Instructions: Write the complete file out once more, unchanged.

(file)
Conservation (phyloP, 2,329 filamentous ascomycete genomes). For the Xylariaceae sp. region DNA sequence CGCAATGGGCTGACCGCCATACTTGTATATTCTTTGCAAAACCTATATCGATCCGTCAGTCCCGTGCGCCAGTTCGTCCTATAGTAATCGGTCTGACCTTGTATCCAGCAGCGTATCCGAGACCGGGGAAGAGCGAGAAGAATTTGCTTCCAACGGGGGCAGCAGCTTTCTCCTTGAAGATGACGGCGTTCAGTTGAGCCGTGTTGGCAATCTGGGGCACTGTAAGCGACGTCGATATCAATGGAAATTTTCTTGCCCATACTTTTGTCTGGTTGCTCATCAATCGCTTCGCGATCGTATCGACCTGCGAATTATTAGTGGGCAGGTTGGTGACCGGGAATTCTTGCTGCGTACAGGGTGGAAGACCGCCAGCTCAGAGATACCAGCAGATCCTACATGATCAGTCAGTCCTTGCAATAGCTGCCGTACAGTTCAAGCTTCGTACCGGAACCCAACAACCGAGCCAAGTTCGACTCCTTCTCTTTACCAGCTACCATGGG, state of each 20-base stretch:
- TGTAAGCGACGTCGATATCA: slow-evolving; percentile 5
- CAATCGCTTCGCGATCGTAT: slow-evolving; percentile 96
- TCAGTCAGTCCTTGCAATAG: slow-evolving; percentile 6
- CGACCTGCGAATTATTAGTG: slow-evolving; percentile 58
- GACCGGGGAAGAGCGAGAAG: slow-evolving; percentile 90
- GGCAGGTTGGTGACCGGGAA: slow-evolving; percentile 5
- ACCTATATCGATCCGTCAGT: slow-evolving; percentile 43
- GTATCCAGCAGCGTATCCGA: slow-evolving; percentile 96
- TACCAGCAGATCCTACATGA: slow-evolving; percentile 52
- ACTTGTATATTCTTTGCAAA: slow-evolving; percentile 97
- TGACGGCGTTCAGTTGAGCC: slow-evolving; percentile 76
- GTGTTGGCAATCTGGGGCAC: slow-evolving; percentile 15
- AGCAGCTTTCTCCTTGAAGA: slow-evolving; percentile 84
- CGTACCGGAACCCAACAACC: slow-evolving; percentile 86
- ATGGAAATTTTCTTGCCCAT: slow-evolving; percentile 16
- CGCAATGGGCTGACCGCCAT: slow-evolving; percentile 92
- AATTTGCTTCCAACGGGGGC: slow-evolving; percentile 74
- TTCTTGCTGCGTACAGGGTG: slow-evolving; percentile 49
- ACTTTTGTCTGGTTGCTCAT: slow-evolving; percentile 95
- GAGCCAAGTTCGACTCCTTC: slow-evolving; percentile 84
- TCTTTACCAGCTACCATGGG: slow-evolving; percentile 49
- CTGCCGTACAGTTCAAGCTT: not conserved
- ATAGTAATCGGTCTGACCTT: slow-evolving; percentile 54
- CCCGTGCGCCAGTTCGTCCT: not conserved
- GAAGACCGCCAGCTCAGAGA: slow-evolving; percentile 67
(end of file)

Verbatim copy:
Conservation (phyloP, 2,329 filamentous ascomycete genomes). For the Xylariaceae sp. region DNA sequence CGCAATGGGCTGACCGCCATACTTGTATATTCTTTGCAAAACCTATATCGATCCGTCAGTCCCGTGCGCCAGTTCGTCCTATAGTAATCGGTCTGACCTTGTATCCAGCAGCGTATCCGAGACCGGGGAAGAGCGAGAAGAATTTGCTTCCAACGGGGGCAGCAGCTTTCTCCTTGAAGATGACGGCGTTCAGTTGAGCCGTGTTGGCAATCTGGGGCACTGTAAGCGACGTCGATATCAATGGAAATTTTCTTGCCCATACTTTTGTCTGGTTGCTCATCAATCGCTTCGCGATCGTATCGACCTGCGAATTATTAGTGGGCAGGTTGGTGACCGGGAATTCTTGCTGCGTACAGGGTGGAAGACCGCCAGCTCAGAGATACCAGCAGATCCTACATGATCAGTCAGTCCTTGCAATAGCTGCCGTACAGTTCAAGCTTCGTACCGGAACCCAACAACCGAGCCAAGTTCGACTCCTTCTCTTTACCAGCTACCATGGG, state of each 20-base stretch:
- TGTAAGCGACGTCGATATCA: slow-evolving; percentile 5
- CAATCGCTTCGCGATCGTAT: slow-evolving; percentile 96
- TCAGTCAGTCCTTGCAATAG: slow-evolving; percentile 6
- CGACCTGCGAATTATTAGTG: slow-evolving; percentile 58
- GACCGGGGAAGAGCGAGAAG: slow-evolving; percentile 90
- GGCAGGTTGGTGACCGGGAA: slow-evolving; percentile 5
- ACCTATATCGATCCGTCAGT: slow-evolving; percentile 43
- GTATCCAGCAGCGTATCCGA: slow-evolving; percentile 96
- TACCAGCAGATCCTACATGA: slow-evolving; percentile 52
- ACTTGTATATTCTTTGCAAA: slow-evolving; percentile 97
- TGACGGCGTTCAGTTGAGCC: slow-evolving; percentile 76
- GTGTTGGCAATCTGGGGCAC: slow-evolving; percentile 15
- AGCAGCTTTCTCCTTGAAGA: slow-evolving; percentile 84
- CGTACCGGAACCCAACAACC: slow-evolving; percentile 86
- ATGGAAATTTTCTTGCCCAT: slow-evolving; percentile 16
- CGCAATGGGCTGACCGCCAT: slow-evolving; percentile 92
- AATTTGCTTCCAACGGGGGC: slow-evolving; percentile 74
- TTCTTGCTGCGTACAGGGTG: slow-evolving; percentile 49
- ACTTTTGTCTGGTTGCTCAT: slow-evolving; percentile 95
- GAGCCAAGTTCGACTCCTTC: slow-evolving; percentile 84
- TCTTTACCAGCTACCATGGG: slow-evolving; percentile 49
- CTGCCGTACAGTTCAAGCTT: not conserved
- ATAGTAATCGGTCTGACCTT: slow-evolving; percentile 54
- CCCGTGCGCCAGTTCGTCCT: not conserved
- GAAGACCGCCAGCTCAGAGA: slow-evolving; percentile 67